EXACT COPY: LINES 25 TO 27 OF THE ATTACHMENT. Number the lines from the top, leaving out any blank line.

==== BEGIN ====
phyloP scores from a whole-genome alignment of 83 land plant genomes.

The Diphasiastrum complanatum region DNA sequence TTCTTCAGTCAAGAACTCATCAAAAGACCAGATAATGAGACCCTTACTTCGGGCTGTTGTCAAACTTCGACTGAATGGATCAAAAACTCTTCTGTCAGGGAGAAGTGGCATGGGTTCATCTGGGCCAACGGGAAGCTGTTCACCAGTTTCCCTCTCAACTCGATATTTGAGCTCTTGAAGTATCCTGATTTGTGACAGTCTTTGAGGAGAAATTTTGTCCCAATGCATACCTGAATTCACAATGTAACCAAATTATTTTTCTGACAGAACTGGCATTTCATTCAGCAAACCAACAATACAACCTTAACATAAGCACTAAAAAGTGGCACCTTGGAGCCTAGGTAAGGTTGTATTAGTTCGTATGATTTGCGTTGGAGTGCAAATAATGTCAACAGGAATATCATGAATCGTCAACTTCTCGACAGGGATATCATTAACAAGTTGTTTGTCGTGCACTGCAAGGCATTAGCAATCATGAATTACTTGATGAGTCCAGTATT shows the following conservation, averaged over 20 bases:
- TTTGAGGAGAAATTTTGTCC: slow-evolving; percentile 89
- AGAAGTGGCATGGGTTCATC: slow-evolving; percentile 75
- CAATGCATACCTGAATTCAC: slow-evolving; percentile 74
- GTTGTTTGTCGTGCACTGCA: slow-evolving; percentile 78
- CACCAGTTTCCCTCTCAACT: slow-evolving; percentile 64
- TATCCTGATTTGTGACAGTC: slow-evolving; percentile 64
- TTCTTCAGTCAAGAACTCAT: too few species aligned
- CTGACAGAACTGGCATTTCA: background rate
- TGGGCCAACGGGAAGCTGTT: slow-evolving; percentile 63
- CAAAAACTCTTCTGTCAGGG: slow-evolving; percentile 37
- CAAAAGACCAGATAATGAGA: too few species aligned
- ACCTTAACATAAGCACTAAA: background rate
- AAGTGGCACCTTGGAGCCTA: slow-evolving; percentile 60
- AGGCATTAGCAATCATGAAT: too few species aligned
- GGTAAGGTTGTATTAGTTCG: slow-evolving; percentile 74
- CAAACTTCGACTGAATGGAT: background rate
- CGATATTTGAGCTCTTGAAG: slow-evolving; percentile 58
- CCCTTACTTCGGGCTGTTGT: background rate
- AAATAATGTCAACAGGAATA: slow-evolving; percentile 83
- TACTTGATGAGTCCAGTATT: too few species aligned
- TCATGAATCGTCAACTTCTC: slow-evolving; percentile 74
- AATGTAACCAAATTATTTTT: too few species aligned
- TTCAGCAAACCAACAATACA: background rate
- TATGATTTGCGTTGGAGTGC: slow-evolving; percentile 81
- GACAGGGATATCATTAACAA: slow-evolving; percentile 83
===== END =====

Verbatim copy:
- TTCAGCAAACCAACAATACA: background rate
- TATGATTTGCGTTGGAGTGC: slow-evolving; percentile 81
- GACAGGGATATCATTAACAA: slow-evolving; percentile 83